Home turf advantage

Hanover Park LFA executive committee members, from left, Farouk Gillifelleon, James Thornton and Charles Samuels on site before the new artificial turf was installed.

Lack of a proper sports field meant football in Hanover Park was, for many years, without a suitable home, which had a negative effect in the development of talent and the game itself.

Youngsters had few options in terms of where to go in order to hone their skills and nurture their talent.

Playing in the street, rather than in a proper sport field, was the main alternative for many of these budding footballers.

That, however, is something of the past as some positive developments have been taking place in the last few months.

A new artificial turf has just been completed and, for the first time in many years, football has a place to call home, giving the players a platform to express their talents.

This also means that, for the first time in a long time, the Hanover Park Local Football Association (LFA) now has proper facilities to host their matches.

The construction of the artificial turf was made possible by the Fifa 2010 World Cup Legacy Trust. One of the trust’s aims was to see communities benefiting from the country hosting the 2010 Soccer World Cup, by providing artificial pitches.

Site C in Khayelitsha as well as Kronendal and Hangberg in Hout Bay are among the areas which have already had their artificial pitches installed and it was now Hanover Park’s turn. The turf, which was ready for use earlier this year, took almost a year to complete.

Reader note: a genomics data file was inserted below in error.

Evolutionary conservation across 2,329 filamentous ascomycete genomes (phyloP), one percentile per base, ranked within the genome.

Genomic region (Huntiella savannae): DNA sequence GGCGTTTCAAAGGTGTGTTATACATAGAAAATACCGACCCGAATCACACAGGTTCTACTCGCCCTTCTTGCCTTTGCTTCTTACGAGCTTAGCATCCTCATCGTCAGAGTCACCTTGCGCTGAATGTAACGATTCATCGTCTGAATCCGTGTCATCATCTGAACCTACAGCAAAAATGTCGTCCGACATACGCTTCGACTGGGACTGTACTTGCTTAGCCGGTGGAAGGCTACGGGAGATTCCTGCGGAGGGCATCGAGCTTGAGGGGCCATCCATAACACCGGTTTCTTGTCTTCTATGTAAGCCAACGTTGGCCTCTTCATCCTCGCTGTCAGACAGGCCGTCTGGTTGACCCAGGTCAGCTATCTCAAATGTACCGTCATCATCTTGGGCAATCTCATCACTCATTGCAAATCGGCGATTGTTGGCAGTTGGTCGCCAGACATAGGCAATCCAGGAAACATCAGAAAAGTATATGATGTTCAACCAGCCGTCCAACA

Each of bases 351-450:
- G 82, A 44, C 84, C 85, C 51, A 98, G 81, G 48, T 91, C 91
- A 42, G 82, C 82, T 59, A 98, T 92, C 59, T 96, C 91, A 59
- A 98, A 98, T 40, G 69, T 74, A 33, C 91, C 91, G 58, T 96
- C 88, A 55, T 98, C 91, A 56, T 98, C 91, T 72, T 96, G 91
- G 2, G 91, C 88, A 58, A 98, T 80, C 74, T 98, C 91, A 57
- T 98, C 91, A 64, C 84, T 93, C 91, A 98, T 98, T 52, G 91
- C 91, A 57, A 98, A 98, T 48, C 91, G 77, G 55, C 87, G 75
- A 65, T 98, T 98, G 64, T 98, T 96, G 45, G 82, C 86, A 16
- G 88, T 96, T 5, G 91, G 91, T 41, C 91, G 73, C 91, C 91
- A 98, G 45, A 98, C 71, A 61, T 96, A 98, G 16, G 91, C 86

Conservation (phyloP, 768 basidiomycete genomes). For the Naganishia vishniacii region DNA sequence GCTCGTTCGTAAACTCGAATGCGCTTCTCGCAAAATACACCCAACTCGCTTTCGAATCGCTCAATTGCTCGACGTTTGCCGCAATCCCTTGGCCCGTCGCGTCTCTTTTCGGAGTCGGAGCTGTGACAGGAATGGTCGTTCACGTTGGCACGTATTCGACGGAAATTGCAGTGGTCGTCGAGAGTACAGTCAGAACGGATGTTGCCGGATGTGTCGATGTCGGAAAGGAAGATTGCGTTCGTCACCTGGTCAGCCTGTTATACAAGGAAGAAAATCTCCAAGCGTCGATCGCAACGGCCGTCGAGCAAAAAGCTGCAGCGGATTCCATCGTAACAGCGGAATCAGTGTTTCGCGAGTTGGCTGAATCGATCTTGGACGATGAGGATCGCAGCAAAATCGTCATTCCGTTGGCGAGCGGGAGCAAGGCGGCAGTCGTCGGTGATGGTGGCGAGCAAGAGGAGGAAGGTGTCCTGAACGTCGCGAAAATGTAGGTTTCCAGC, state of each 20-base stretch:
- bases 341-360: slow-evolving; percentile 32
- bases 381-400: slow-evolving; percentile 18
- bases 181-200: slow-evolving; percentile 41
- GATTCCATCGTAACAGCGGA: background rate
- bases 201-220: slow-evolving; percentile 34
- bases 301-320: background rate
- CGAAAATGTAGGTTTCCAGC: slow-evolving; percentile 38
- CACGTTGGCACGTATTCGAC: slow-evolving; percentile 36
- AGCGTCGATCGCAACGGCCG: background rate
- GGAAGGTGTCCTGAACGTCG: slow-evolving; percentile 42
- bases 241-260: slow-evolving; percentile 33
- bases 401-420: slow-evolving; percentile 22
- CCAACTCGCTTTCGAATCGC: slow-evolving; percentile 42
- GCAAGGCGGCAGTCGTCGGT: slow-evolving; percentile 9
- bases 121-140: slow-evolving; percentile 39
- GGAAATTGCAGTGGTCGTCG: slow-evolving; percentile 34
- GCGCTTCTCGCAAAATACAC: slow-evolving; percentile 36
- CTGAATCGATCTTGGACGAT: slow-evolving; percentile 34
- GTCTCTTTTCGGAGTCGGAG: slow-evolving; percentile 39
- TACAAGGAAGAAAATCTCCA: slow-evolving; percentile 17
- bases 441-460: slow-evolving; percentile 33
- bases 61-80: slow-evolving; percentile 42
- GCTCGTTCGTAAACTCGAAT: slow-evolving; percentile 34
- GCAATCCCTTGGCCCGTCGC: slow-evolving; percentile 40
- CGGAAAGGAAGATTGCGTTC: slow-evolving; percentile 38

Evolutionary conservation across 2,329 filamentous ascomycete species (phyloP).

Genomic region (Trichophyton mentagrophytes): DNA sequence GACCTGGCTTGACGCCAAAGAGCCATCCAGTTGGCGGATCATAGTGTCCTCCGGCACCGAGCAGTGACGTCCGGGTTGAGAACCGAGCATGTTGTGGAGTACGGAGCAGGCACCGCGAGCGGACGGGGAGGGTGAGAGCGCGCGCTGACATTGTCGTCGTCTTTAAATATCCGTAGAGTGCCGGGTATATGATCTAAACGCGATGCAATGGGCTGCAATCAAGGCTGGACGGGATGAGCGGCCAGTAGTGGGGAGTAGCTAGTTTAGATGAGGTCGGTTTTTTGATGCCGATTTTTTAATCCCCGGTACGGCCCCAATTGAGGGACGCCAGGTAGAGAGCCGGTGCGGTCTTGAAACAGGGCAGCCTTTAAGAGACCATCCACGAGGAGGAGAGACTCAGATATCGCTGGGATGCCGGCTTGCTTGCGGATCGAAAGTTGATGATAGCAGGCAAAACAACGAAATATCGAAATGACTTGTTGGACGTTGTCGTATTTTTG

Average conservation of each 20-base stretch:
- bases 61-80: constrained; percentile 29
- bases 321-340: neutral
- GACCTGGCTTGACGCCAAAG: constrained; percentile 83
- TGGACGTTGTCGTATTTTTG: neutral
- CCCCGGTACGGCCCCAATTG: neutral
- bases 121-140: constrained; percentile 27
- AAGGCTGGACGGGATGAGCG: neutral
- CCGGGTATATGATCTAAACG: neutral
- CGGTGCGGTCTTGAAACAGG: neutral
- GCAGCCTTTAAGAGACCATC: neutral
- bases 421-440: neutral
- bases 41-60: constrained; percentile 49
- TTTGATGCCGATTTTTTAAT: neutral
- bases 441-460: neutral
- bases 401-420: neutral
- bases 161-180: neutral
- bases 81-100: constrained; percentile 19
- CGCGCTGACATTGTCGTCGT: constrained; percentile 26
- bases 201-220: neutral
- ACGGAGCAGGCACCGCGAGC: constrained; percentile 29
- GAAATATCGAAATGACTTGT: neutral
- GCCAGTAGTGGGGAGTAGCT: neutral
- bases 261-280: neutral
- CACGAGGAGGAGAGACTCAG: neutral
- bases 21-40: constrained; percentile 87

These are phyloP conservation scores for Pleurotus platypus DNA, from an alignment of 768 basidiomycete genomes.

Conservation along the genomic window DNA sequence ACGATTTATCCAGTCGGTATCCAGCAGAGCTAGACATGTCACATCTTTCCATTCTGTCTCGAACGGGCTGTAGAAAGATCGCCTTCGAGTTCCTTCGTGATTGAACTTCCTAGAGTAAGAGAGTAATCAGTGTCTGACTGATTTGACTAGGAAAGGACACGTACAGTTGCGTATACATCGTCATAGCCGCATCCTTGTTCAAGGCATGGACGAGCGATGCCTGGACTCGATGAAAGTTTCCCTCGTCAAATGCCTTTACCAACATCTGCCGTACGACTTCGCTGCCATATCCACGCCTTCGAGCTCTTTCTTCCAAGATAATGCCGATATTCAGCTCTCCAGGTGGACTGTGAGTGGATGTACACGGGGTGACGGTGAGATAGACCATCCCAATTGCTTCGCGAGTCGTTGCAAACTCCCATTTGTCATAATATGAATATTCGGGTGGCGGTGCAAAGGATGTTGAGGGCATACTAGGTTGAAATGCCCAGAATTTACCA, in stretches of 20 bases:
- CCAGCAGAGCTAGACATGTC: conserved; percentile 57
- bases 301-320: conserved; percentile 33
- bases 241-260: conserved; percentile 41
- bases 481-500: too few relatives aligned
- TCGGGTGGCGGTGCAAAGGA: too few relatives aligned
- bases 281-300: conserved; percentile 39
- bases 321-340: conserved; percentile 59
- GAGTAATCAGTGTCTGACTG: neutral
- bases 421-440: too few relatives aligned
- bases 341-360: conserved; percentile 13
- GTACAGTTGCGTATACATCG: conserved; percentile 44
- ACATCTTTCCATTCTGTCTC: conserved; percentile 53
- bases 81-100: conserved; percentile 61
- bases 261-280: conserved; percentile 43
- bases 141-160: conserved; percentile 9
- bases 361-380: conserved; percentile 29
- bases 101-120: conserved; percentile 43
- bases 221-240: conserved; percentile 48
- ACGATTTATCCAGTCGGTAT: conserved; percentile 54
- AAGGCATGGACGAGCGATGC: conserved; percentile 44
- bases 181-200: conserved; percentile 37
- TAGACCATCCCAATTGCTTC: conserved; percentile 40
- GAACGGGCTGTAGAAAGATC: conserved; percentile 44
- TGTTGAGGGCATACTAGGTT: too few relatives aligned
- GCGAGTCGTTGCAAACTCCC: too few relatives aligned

After many years in football wilderness, the LFA got back to action two years ago. There were many challenges but, with time, things slowly got better as a number of people and stakeholders put their heads together in an attempt to find creative solutions.

The LFA’s public relations officer, Charles Samuels, said the people of Hanover Park will now be able to mark Saturday afternoons, for instance, as days to head down to the turf for a game of football.

The artificial turf’s state of readiness has been tested a number of times already… and it passed with flying colours. It successfully hosted two rounds of Safa Cape Town-sanctioned Coke Cup matches earlier this year.

Samuels said the aim was to continue hosting successful events on top of the LFA’s league and cup matches.

He said credit should go to Safa Cape Town for giving them the opportunity to host those matches and the people of Hanover Park who came in their numbers. He emphasised the importance of community involvement because, he said, the hard work being done means nothing if the community doesn’t come on board in terms of using and taking care of the facilities.

“We want to see people coming in their numbers. This is their facility and they should claim their constitutional right to have access to sport and recreation facilities. Everything that’s going to happen here will be community-driven. We know that these facilities, with contributions from the community, will play a big role in fighting the social ills that we face,” said Samuels.

The challenge for now, he said, is to convince more people that their safety, among other concerns, will be a priority especially in and around the facility.

“We are aware that, because of the dynamics of the place – such as crime – people didn’t show much interest earlier on. So, we had to appeal to the community to work with us because everything done so far – such as the completion of the turf – is part of the work in progress. The road ahead is still long and we need to continue working together,” he said.